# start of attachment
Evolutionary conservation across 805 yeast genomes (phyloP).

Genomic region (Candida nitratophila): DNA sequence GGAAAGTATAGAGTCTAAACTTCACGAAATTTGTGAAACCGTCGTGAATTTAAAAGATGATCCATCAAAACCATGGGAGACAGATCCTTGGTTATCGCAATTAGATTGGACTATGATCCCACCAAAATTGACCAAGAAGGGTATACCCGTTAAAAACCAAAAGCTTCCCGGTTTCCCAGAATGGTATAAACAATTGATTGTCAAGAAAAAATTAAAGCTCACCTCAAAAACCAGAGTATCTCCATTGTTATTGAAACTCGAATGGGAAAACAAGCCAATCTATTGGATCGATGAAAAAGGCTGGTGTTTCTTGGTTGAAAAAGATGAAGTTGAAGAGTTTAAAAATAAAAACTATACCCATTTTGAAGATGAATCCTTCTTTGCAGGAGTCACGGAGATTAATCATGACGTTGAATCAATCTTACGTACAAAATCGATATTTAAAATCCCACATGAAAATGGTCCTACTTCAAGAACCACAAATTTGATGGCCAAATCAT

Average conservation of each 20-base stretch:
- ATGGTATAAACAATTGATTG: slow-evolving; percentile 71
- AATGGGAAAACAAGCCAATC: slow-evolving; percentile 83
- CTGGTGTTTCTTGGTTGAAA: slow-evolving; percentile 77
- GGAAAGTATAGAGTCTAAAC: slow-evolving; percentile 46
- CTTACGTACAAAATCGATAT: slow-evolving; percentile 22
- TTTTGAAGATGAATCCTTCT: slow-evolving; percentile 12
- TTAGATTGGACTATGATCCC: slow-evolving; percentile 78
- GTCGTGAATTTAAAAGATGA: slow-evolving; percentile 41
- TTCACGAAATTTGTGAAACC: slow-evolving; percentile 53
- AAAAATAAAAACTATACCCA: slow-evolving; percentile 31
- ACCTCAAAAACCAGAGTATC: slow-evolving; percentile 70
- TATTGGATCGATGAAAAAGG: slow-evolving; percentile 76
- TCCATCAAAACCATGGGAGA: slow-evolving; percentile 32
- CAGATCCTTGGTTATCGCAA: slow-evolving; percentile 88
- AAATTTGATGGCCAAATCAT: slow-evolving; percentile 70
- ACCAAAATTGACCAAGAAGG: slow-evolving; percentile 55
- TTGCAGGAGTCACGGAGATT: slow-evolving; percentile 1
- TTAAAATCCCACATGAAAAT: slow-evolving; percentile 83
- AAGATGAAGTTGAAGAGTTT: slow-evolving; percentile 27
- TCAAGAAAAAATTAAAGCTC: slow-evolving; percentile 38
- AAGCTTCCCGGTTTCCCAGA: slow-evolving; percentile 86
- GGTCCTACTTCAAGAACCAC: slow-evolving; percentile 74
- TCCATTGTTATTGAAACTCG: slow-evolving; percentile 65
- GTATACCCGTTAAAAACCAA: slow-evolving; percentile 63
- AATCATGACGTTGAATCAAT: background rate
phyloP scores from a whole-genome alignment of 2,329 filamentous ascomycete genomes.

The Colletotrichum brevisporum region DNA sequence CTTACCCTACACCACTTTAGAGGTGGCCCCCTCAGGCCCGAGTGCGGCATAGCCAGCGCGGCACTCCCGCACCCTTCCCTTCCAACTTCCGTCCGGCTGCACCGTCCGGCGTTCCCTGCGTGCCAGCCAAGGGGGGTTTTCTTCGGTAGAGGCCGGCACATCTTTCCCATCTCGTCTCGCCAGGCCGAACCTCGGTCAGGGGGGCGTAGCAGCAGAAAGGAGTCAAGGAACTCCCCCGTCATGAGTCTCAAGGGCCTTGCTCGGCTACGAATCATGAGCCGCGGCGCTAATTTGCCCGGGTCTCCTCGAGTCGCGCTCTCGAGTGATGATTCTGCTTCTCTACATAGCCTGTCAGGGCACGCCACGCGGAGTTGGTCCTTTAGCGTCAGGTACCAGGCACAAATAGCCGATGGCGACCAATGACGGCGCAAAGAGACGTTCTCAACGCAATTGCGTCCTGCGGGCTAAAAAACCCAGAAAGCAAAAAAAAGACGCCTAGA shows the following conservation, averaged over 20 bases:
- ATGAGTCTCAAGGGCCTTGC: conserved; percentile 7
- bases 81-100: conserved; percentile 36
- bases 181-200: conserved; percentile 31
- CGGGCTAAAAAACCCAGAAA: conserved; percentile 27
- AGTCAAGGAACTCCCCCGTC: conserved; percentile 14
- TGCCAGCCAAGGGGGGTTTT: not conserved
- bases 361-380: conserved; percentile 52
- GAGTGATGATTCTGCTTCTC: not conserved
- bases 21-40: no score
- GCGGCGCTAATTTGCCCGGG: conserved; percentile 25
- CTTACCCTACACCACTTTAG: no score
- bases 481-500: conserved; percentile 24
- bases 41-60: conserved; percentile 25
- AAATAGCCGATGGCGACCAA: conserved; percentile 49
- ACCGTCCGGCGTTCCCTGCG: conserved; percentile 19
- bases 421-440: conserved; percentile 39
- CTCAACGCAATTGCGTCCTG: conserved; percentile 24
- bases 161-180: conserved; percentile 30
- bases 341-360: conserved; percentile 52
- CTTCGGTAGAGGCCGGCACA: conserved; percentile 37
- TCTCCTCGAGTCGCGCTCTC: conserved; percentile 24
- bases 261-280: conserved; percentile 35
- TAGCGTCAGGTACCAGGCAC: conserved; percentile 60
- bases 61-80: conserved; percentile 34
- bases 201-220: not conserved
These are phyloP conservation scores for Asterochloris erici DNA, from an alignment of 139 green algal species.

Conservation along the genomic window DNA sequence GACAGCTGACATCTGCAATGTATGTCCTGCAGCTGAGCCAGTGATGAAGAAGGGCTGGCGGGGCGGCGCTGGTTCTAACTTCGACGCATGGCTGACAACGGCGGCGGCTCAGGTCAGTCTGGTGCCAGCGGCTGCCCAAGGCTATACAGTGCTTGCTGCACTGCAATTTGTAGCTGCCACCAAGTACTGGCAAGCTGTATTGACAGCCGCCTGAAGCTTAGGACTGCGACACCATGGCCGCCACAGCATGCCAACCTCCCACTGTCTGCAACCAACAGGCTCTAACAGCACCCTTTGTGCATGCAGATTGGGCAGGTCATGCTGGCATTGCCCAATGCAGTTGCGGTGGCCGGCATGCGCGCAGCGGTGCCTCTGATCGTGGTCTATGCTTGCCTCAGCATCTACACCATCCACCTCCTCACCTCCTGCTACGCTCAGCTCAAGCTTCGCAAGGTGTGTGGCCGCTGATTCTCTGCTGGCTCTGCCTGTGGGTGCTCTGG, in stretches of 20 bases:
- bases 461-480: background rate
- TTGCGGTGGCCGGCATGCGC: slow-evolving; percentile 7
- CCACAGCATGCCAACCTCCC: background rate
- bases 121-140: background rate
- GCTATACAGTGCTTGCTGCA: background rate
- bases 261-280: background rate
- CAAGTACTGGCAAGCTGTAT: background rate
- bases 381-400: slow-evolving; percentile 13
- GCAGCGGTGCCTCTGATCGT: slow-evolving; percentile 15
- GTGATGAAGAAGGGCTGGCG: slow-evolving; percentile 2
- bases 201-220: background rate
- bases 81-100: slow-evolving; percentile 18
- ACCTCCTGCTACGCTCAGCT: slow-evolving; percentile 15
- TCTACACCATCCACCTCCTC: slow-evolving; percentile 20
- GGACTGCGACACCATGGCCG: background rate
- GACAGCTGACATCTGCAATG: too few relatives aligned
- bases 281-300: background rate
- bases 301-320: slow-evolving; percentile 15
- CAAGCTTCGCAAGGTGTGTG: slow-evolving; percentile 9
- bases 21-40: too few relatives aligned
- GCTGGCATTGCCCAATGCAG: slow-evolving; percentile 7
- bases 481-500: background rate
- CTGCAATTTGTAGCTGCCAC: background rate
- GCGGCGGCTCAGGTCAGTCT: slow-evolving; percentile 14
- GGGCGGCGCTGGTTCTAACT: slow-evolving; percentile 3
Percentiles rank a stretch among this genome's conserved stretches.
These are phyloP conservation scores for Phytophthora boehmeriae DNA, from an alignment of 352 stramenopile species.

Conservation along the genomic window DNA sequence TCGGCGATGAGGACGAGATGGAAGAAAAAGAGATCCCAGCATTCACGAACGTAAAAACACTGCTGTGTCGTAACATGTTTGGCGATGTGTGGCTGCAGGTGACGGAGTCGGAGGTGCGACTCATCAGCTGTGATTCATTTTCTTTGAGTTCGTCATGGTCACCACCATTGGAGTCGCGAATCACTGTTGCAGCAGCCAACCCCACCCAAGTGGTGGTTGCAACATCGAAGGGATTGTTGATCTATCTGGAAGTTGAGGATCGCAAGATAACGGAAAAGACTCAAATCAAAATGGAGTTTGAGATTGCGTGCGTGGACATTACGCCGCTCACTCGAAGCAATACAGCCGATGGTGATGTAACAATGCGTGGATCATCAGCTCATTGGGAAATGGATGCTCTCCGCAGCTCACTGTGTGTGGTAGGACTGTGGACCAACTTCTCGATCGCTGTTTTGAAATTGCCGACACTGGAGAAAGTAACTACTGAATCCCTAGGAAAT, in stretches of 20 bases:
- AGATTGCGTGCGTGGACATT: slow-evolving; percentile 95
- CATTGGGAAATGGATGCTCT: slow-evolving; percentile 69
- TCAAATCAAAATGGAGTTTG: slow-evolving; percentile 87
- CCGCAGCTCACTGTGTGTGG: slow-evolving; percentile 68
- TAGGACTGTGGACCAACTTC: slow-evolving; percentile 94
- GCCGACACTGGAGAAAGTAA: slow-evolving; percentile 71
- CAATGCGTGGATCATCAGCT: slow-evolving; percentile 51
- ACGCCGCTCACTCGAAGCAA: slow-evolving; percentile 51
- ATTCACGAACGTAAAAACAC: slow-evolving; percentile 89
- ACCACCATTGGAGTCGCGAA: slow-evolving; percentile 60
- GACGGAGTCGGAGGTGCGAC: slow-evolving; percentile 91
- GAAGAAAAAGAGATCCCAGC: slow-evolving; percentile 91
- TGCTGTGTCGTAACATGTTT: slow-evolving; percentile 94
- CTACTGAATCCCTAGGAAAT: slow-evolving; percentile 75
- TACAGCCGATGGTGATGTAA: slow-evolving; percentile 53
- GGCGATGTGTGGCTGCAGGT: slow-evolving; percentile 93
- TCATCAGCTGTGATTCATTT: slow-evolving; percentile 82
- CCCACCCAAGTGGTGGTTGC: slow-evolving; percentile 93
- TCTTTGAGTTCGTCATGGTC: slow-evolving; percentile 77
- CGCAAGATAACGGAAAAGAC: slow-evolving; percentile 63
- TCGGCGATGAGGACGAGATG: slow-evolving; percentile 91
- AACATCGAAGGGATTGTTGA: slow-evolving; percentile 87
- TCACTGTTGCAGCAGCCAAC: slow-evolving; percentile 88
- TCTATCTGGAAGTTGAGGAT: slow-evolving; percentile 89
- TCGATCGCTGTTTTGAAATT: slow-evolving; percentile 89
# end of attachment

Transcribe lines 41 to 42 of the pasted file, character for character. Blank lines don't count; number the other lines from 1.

- CTTACCCTACACCACTTTAG: no score
- bases 481-500: conserved; percentile 24